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2016 - 2017 winners

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See the winners of the MA dissertation award for 2016-2017.

2016 -2017 awards

The competition in 2016-17 was remarkable, with research into ELT themes such as the role of initial teacher training courses, speaking tests, codeswitching and L2 instructional strategies. Dissertations covered a wide range of contexts including Brazil, Korea and Canada.

The Judging Process

The judging process for the awards is a collaborative and thorough process. Each participating university submits one dissertation which the university judges to have the best potential for impact on ELT policy and practice. The dissertation must already have been marked at distinction level. The dissertations went through three rounds of evaluation. In the first round the dissertations were assessed by a British Council panel who ranked the dissertations according to the potential of the research to change the attitudes, practices or policies of individuals or institutions. The best dissertations were then evaluated by academics from the participating institutions.

The dissertations are available to download below.

Winning dissertation

Jason Anderson | King's college London

A qualitative study into the role of initial teacher training courses in the professional development of experienced non-native speaker teachers of English.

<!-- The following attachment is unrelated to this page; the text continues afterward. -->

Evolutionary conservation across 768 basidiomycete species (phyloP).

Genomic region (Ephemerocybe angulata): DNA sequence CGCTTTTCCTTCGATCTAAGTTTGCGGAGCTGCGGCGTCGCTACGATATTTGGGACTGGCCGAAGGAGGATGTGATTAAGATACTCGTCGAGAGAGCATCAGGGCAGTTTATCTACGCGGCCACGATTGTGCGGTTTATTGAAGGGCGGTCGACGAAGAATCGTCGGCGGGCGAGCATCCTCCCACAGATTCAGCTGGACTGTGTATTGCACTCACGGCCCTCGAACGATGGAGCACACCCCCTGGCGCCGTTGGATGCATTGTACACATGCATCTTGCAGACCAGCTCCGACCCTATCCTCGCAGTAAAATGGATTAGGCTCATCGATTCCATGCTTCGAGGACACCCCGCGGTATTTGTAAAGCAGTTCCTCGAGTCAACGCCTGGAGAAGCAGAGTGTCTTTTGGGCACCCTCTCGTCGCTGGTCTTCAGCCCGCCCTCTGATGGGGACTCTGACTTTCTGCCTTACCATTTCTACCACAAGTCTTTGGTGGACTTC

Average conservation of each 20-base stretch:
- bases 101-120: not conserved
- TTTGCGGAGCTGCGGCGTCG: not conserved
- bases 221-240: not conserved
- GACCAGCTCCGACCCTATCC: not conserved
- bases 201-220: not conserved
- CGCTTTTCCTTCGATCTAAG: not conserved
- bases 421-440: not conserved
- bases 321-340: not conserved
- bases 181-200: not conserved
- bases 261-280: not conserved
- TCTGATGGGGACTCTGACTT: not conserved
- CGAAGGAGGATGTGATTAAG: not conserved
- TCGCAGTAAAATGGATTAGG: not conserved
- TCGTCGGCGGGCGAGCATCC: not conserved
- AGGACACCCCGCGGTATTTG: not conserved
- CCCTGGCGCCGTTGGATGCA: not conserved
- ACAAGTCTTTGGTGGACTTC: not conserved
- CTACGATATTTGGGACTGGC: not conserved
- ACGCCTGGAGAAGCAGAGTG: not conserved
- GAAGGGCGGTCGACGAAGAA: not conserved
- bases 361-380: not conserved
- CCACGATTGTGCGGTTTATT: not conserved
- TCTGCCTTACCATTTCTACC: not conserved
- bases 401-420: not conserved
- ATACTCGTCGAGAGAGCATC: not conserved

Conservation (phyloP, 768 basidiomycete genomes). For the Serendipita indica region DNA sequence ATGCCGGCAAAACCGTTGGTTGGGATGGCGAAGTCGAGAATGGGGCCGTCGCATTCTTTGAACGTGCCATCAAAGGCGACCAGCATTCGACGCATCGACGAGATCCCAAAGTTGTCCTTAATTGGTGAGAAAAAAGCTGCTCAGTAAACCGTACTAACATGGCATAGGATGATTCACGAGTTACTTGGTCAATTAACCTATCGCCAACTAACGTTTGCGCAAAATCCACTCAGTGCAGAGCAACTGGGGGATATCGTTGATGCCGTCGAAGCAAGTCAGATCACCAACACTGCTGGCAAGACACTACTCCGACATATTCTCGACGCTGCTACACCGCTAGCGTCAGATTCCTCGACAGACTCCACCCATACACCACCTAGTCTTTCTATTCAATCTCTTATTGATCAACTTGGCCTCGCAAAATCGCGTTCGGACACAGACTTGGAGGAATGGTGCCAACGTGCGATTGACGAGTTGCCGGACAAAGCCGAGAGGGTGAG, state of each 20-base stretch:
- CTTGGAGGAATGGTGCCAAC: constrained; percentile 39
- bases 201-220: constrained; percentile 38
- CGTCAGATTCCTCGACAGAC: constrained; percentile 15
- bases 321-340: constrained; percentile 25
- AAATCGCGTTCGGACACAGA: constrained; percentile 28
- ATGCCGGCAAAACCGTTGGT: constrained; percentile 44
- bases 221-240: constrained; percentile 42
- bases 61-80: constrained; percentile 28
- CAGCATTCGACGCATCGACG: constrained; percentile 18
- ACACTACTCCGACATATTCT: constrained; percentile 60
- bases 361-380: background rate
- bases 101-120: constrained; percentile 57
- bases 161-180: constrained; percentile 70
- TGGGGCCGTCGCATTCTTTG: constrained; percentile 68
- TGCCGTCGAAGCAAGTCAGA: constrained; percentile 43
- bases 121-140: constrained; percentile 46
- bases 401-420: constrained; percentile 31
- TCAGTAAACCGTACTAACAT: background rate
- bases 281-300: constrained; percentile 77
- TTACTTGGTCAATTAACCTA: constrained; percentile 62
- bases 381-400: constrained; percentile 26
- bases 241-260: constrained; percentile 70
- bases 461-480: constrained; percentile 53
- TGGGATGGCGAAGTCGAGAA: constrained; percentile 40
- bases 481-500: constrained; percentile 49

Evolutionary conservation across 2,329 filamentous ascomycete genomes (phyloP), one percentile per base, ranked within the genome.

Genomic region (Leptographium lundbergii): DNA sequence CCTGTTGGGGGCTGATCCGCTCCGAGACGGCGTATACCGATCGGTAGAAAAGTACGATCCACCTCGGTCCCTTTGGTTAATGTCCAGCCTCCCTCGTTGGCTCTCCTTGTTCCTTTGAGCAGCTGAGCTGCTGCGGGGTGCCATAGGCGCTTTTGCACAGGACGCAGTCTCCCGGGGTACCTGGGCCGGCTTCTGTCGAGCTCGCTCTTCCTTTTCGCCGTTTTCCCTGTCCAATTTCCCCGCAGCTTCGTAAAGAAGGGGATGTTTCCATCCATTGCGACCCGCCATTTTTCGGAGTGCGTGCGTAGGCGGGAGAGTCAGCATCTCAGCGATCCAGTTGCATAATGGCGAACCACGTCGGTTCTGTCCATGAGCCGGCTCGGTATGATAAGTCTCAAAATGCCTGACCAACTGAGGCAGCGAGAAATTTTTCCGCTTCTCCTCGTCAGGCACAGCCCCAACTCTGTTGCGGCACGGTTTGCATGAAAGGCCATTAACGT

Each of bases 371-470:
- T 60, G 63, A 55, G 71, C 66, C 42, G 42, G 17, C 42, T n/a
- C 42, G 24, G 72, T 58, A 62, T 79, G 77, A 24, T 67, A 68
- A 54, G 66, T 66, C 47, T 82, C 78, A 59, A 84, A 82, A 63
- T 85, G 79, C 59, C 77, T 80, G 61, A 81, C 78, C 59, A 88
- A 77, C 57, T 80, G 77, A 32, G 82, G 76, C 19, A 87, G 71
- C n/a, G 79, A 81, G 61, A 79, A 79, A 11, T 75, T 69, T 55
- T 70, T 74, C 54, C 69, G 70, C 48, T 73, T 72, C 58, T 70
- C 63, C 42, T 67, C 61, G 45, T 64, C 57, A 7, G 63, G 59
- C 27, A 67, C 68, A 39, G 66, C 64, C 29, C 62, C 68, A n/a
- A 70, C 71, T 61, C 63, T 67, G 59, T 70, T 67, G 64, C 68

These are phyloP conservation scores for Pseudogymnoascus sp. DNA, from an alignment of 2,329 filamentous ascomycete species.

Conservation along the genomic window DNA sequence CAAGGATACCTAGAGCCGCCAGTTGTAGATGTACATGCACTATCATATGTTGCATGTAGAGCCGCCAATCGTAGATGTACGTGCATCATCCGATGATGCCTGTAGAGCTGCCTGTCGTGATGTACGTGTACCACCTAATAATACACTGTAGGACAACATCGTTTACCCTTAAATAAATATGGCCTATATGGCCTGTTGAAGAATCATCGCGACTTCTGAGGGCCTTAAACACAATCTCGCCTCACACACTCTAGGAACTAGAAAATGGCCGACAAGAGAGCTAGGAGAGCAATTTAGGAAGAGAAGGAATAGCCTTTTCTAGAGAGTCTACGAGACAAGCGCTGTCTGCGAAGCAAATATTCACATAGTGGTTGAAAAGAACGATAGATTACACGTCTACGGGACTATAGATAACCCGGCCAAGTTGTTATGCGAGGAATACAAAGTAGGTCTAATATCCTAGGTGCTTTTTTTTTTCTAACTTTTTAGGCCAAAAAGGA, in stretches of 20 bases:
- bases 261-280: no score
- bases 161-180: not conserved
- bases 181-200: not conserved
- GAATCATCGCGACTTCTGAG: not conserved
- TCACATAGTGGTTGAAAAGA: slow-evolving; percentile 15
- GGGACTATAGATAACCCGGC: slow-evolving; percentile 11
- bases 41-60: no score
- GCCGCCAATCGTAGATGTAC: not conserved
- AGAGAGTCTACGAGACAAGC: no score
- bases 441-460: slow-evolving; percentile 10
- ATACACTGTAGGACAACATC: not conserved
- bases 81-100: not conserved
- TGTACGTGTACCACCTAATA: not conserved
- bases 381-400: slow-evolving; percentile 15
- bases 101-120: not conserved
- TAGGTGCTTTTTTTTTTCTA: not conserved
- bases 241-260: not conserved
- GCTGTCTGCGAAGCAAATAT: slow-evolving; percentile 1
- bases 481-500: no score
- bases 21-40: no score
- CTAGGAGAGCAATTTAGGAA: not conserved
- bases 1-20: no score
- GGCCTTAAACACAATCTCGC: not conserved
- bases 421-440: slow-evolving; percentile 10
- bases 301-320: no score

This study aims to provide an in-depth understanding of the role of initial teacher training courses (ITCs) such as the Cambridge CELTA and the Trinity CertTESOL in the professional development and careers of experienced non-native speaker English teachers (NNESTs).

Special commendations

Yeonwoo Jung | University College London: The effects of SCMC modality and task type on negotiation of meaning

Inspired by interactionist perspectives, this study investigates whether the patterns of negotiation of meaning among non-native speakers of English are affected by synchronous computer-mediated communication (SCMC) modality, task type and the interaction between the modality and task type. 

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Larissa Goulart da Silva | University of Warwick - Academic vocabulary: a corpus linguistic study on how Brazilian students write academic English

According to Vongpumivitch, Huang, and Chang (2008) and Shawn (1991) the use of academic vocabulary is one of the main difficulties encountered by English as a foreign language students when reading and writing academic English. Therefore, the aim of this study is to explore the use of academic vocabulary in a corpus of Brazilian students in order to propose pedagogical implications for the teaching of EAP in Brazil. 

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Rupert Williams | University of Stirling - Speaking test development in English for Academic Purposes: A pilot study

Global proficiency exams such as IELTS and TOEFL are ubiquitous within English for Academic Purposes (EAP) and are useful yardsticks for assigning grades and determining course entry criteria. However, several commentators (e.g. Alexander et al. 2008, Schmitt & Hamp-Lyons 2015) suggest that while such summative tests are useful, they often do not adequately prepare students for university study. As a result, there is a need for formative tests that may be used with pre-sessional or in-sessional students.

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Finalists

The dissertations are available to download below.

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